Having the mask bits stored in the low part of v0, on the other hand, is something that needs to be worried about now, because that duality will have to be mimicked by all future RISC-V V chips forever if they actually want to be compatible with code written now.
So, I think it’s an issue worth pressing. And this is me pressing it. Press, PRESS!!!
If you don't know a lot about vector instruction sets, and would like more explanation, here is a tiny primer on the parts of vector processing relevant to this article:
What are "vector instructions", and why do they exist?
High-performance CPU and GPU chips try to do large amounts of computations as quickly as possible. While the circuitry for the calculation itself costs some amount of chip real estate, each instruction also has other fixed costs that have nothing to do with the computation itself.
Take as an example a floating point multiply instruction. We can think of the instruction as requiring two different types of "work".
The first type of work is just the circuitry to literally compute the multiplication. There is no way to "save" on this work by doing more multiplies - if you wanted to multiply more numbers together at the same time, you would have to add more exact copies of this circuitry.
The second type of work is everything else. This is all the bookkeeping and routing that must be done to know what to do: decoding the instruction from the instruction stream, determining that it's a multiply, finding the source data and figuring out if it's ready, scheduling it to be executed on the multiply circuitry, retrieving the results once it's done, etc.
SIMD instructions - short for “single instruction, multiple data” - are a way to amortize the second type work. Instead of the multiply instruction taking one float and multiplying it by one other float, you define the multiply to take many floats and multiply them by many other floats. This is essentially equivalent to taking many multiply instructions with independent inputs and combining them into a single instruction.
Because high-performance computation almost always involves performing similar operations on large amounts of data, SIMD instructions have proven to be a popular way to reduce instruction overhead. All modern consumer CPUs and GPUs use SIMD processing for their core math operations: x64 has SSE, AVX, and AVX-512; ARM has NEON and SVE; and nVidia/AMD/Intel GPUs all have their own internal SIMD instruction sets.
But why did I say “vector instructions”, instead of “SIMD instructions”, in the title of this section? Well, technically RISC-V V is a particular type of SIMD instruction set called a vector instruction set.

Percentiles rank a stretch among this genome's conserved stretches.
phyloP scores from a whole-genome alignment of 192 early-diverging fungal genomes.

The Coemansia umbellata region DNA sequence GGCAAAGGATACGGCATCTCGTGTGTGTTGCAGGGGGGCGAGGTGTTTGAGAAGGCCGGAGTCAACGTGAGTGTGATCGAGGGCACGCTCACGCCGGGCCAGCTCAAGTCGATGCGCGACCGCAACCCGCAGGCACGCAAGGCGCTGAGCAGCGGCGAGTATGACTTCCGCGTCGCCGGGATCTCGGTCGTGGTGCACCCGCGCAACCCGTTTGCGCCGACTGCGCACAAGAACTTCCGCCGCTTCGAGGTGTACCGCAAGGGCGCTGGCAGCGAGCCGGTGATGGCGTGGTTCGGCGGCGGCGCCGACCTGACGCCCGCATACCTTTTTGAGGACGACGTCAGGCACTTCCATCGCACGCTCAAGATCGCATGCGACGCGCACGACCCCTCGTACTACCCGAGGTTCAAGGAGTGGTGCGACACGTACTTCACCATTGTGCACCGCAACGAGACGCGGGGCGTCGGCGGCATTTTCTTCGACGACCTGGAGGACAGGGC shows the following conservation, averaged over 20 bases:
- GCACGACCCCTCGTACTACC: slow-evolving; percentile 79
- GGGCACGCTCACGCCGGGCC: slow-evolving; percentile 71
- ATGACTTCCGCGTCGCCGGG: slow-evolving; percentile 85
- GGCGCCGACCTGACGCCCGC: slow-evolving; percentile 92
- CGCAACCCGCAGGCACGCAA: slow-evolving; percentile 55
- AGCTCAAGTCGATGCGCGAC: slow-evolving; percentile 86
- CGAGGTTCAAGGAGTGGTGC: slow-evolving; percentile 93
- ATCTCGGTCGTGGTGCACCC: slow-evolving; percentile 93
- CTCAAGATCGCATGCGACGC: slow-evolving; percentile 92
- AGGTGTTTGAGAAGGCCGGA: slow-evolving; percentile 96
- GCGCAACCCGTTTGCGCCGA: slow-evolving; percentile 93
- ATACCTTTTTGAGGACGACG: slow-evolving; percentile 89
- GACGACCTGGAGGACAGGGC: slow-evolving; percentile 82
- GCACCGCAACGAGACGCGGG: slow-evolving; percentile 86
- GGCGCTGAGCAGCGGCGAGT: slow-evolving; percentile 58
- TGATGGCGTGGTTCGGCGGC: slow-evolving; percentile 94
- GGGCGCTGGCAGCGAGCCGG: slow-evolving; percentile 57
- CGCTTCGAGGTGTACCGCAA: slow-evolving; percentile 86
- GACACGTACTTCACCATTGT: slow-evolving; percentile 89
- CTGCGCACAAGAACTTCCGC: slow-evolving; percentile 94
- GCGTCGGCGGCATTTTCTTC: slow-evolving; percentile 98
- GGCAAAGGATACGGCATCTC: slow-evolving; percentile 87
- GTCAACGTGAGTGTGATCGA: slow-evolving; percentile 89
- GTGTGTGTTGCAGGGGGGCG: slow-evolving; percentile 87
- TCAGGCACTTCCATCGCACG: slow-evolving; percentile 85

There are two common kinds of instruction sets that leverage SIMD: "Packed" instruction sets, like AVX2 and NEON, use fixed-length registers, so instructions are defined to operate on a specific number of items. When code is written (or compiled) for the ISA, the stride of loops is fixed at compile time. If a loop is compiled for the 4-wide version of the instruction set, then it will always run 4-wide, even if it is later run on a CPU that is 8-wide. Code must be rewritten (or re-compiled) to target a new version of the ISA each time the width is expanded if you want to take advantage of the newer, wider CPUs.
"Vector" instruction sets like ARM SVE and RISC-V V, by contrast, do not specify the exact number of items in the ISA. They instead provide instructions you can use when writing loops to adjust the stride of the loop based on how many items that particular CPU can handle at a time. So the same instruction sequence, on the same ISA, will run at different widths on different CPUs. Running on an 4-wide CPU and a 8-wide CPU, the exact same loop code will run 4-wide and 8-wide, respectively.
Although packed vs. vector is an important architectural difference to consider in general, it can be safely ignored with respect to the mask bit problem described in this article. The same problem would exist in either design.
What are "mask bits" and "predicated instructions"?
An obvious problem arises as soon as you have instructions operating on multiple pieces of data at the same time: some operations need to be applied only to a subset of the data.
As a simple example, suppose you wanted to add 5 to any input that was greater than 0. In a scalar loop, you are accustomed to using a branch to jump around the addition if the input value isn't greater than 0. This works because there is only one value per iteration of the loop, so there's only one answer to the question "is the input greater than 0?"
However, when you are operating on many values at the same time, you are no longer guaranteed a single answer. Perhaps some of the inputs are greater than 0, but some are not. What do you do?
The solution to this problem in SIMD instruction sets is to make comparison instructions produce a full bit pattern - called a mask - rather than a single-bit answer used in a branch. Each bit in the mask holds the result of the comparison for one of the inputs. Using the mask, each instruction that performs an operation on multiple inputs - such as our "add 5" - can use the corresponding bit to know whether to perform the operation or not on each of the inputs individually.
This can be done in one of three ways:
using additional "and", "andnot", and "or" instructions to merge results together based on the bit pattern,
using a single special-purpose “select” instruction that does the merge in a single instruction, or